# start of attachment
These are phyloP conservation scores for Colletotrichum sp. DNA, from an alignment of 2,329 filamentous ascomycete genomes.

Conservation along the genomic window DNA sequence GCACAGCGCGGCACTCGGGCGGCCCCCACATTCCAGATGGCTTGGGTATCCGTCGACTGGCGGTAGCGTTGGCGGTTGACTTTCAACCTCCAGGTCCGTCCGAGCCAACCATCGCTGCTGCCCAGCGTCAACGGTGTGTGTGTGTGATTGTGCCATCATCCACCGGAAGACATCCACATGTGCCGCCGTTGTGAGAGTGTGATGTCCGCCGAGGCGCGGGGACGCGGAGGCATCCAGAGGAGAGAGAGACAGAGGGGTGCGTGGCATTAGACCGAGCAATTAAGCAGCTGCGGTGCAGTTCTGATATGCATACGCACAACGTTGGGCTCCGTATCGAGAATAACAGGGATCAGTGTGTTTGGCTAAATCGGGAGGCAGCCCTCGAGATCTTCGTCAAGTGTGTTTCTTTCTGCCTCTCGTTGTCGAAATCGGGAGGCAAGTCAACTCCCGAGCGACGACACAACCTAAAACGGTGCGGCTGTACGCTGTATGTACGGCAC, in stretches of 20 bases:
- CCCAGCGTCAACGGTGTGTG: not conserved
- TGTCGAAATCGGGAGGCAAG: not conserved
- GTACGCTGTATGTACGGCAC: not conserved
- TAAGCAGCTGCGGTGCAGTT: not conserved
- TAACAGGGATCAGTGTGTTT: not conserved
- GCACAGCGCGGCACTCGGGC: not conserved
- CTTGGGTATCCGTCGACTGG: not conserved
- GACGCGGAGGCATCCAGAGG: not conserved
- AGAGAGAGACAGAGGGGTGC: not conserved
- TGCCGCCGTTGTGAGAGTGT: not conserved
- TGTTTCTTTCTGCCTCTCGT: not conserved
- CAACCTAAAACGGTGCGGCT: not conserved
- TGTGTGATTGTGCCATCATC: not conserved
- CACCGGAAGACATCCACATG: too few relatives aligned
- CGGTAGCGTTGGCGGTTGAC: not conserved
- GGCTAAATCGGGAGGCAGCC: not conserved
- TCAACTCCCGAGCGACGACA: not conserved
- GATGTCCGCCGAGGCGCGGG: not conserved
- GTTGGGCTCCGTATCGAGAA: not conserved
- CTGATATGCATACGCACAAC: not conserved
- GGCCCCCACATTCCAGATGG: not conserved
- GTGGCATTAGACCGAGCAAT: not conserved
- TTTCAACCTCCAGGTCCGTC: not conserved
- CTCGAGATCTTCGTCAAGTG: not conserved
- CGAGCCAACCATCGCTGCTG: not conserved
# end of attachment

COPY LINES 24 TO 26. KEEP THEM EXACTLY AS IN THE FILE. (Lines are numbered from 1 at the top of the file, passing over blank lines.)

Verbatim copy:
- GTGGCATTAGACCGAGCAAT: not conserved
- TTTCAACCTCCAGGTCCGTC: not conserved
- CTCGAGATCTTCGTCAAGTG: not conserved